Or, now, Thursday afternoon.

Introverts are miserable because stupid people do all of the talking.

Or here, all most of the posting.

When you have commanded 8,000 Amazonian warriors on a $1M budget, then tell me again about your directorial mojo.

Let's file this one under, "Aguirre: the Wrath of Fitzcarraldo".
He was like a man who wanted to change all; and could not; so burned with his impotence; and had only me, an infinitely small microcosm to convert or detest. John Fowles

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Re: a thread for mundane ironists

Postby iambiguous » Fri Mar 01, 2019 12:01 am

Andre Breton

Of all those arts in which the wise excel, Nature's chief masterpiece is writing well.


If repetitively.

A game: say something. Close your eyes and say something. Anything, a number, a name. Two, two what? Two women. What do they look like? Wearing black. Where are they? In a park. . . . And then, what are they doing? Try it, it's so easy, why don't you want to play? You know, that's how I talk to myself when I'm alone, I tell myself all kinds of stories. And not only silly stories: actually, I live this way altogether.

Most of course only wish they could.

The approval of the public is to be avoided like the plague. It is absolutely essential to keep the public from entering if one wishes to avoid confusion. I must add that the public must be kept panting in expectation at the gate by a system of challenges and provocations.

Especially our public.

If I place love above everything, it is because for me it is the most desperate, the most despairing state of affairs imaginable.

How ridiculous is that, he thought. Never having been in love himself.

Dada is a state of mind.

Not unlike Lala.

Perhaps I am doomed to retrace my steps under the illusion that I am exploring, doomed to try and learn what I should simply recognize, learning a mere fraction of what I have forgotten.

And no one has forgotten more than me. Aside, perhaps, from you.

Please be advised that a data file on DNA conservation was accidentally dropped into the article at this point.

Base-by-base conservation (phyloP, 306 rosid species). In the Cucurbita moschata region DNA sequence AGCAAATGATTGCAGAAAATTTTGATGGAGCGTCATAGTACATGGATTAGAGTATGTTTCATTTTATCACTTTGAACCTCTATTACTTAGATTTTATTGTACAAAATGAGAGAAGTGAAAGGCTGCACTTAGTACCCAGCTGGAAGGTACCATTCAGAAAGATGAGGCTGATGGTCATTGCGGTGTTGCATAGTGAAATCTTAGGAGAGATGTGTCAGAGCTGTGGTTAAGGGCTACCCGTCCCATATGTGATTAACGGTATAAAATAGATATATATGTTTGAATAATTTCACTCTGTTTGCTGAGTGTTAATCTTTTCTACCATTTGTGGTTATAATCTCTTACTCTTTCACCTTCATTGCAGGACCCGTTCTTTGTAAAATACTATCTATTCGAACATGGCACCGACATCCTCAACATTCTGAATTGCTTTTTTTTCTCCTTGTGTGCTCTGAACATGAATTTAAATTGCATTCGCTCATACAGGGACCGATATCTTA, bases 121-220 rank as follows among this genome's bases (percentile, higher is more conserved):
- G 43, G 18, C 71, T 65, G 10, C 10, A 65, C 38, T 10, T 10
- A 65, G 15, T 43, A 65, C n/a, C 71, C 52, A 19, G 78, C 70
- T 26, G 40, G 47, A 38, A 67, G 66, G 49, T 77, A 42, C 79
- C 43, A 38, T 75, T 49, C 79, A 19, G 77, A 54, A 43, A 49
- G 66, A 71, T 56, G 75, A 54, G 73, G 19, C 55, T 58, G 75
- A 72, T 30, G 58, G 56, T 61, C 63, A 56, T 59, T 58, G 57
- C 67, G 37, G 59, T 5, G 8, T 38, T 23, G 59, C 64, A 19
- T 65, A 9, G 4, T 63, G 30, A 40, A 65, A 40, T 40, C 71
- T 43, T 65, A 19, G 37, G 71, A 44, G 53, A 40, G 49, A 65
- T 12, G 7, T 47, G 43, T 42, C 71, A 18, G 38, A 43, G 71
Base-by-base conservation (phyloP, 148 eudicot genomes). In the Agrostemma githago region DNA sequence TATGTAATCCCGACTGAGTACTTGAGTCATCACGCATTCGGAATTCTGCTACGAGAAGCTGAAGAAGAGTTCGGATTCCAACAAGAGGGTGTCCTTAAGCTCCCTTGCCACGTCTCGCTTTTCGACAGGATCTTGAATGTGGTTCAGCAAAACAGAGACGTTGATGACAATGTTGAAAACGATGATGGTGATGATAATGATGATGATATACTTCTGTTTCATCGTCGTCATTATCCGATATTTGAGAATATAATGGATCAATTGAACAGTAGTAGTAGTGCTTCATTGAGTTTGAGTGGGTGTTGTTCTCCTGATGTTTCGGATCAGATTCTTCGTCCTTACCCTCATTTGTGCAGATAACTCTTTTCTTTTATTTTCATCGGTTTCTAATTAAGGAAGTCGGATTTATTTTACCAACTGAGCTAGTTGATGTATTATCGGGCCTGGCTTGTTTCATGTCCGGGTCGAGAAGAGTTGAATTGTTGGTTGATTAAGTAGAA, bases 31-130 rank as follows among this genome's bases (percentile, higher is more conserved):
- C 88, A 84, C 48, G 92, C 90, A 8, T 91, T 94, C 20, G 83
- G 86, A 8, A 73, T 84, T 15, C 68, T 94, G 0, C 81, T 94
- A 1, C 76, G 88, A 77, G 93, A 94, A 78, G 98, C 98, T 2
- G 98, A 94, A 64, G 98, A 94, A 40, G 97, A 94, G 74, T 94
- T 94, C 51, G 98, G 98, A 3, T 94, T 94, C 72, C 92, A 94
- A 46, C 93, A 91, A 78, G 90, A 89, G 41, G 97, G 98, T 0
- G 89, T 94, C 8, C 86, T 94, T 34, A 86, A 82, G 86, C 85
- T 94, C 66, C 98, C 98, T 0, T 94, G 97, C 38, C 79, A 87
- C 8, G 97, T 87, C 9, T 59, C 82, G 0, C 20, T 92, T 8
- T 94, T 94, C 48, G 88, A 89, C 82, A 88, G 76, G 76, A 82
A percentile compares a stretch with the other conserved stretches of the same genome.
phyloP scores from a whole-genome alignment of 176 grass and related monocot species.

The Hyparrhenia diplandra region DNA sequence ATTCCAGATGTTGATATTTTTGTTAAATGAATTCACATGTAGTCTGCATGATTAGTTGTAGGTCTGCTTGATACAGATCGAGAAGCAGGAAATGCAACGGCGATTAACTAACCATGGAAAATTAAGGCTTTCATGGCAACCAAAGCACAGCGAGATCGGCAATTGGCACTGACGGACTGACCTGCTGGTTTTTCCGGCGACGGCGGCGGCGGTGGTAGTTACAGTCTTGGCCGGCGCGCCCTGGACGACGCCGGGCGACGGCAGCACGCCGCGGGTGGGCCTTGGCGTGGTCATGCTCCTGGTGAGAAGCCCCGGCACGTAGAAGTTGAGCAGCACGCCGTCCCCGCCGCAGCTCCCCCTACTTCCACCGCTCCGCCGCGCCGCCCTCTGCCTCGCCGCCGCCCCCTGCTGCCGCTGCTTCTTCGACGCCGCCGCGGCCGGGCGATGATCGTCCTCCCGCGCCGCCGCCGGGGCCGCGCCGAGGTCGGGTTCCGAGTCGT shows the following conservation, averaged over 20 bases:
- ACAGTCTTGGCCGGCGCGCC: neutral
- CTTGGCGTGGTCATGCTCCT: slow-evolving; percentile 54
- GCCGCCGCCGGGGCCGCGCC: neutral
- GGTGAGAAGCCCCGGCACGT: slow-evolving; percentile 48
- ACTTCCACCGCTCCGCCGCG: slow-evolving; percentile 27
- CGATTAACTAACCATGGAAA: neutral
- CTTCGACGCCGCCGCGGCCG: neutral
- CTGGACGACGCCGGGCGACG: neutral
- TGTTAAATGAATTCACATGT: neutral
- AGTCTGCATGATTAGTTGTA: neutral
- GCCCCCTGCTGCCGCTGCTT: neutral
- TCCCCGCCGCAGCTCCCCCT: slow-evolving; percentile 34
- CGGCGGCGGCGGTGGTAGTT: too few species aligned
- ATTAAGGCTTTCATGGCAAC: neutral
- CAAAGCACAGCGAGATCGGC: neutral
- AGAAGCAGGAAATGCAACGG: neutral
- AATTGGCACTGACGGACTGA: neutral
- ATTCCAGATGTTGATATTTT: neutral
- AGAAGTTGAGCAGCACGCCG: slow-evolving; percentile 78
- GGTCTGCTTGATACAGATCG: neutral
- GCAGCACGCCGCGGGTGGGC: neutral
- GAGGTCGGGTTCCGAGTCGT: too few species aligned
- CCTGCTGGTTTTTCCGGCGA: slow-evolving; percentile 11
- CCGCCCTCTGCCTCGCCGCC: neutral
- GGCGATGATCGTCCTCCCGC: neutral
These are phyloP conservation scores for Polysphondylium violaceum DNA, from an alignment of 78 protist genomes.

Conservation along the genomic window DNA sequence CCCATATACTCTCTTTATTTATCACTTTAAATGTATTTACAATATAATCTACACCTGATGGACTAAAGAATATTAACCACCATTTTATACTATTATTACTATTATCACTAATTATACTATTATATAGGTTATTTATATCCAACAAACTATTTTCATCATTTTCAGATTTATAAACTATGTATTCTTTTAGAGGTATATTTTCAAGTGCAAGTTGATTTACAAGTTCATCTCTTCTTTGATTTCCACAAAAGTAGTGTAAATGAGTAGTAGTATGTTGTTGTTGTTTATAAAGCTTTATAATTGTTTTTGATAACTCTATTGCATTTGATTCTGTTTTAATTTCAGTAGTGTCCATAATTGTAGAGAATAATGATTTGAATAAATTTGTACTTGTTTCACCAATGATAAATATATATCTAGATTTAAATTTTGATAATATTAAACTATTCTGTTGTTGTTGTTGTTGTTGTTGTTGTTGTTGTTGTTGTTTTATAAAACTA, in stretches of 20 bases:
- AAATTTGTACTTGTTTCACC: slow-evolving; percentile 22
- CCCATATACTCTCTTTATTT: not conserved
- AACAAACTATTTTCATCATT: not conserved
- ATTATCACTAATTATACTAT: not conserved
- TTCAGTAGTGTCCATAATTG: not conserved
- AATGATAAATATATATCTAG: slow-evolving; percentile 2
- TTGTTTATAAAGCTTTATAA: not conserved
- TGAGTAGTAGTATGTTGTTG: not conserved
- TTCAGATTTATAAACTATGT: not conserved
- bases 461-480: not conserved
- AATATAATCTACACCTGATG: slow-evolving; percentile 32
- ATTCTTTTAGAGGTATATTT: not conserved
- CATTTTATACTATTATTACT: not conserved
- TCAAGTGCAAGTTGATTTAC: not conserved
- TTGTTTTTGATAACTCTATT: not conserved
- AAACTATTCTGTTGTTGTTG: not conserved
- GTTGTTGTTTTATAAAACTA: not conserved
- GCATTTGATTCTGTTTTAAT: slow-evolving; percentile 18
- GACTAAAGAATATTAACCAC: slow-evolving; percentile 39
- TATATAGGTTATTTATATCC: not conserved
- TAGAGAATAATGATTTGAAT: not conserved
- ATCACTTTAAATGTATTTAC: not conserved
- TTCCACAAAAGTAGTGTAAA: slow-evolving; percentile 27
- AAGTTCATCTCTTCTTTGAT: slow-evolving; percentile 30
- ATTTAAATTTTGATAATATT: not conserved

He was like a man who wanted to change all; and could not; so burned with his impotence; and had only me, an infinitely small microcosm to convert or detest. John Fowles

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Re: a thread for mundane ironists

Postby iambiguous » Fri Mar 01, 2019 6:24 pm

Lenny Bruce

Once the country was settled and built, the bosses changed the order from a stack of educated workers to a barrel of minimum wage lottery dreamers.


Of course that's still going on.

My mother-in-law broke up my marriage. My wife came home from work one day and found me in bed with her.

That'll do it.

I was surprised when Nixon passed the test and showed up in heaven, but, I guess Hitler threw off the curve for our century.

Trump on the other hand...

If there was absolute freedom, people would run over babies and charge admission.

Remember when that might not have been true?

If something about the human body disgusts you, the fault lies with the manufacturer.

Pick one:

1] Mother Nature
2] God


I hate small towns because once you've seen the cannon in the park there's nothing else to do.

Unless of course there are two or more.
He was like a man who wanted to change all; and could not; so burned with his impotence; and had only me, an infinitely small microcosm to convert or detest. John Fowles

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Re: a thread for mundane ironists

Postby iambiguous » Fri Mar 01, 2019 8:18 pm

God

How is church still a thing?


Indeed, he thought, how is God still a thing.

I genuinely don't remember making you all this stupid.

Alzheimer's?

Let Me tell you about the birds and the bees.
You are killing them all.


And that's just on this planet.

Life goes on. Sorry.

Before or after the grave?

There shouldn't be a stigma about mental health. That's why I've been so open about My struggle with manic depression and anxiety and OCD and paranoid schizophrenia and anti-social personality and conduct disorder and psychopathy and serial killing every creature that ever lived.

God on the couch?

If someone slaps you on one cheek, turn to him the other, but then at the last minute duck your head and kick him in the nuts.

Hmm. This doesn't bode well for Heaven.
He was like a man who wanted to change all; and could not; so burned with his impotence; and had only me, an infinitely small microcosm to convert or detest. John Fowles

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Re: a thread for mundane ironists

Postby iambiguous » Sat Mar 02, 2019 12:05 am

Tim Crane

Taken as hypotheses, religious claims do very badly. Yet the striking fact is that this does not worry Christians.


Taken as hypotheses, death and oblivion...

I have a general moral: great philosophers may be great, but that is not a reason to follow them. Don't be a follower. Work it out for yourself.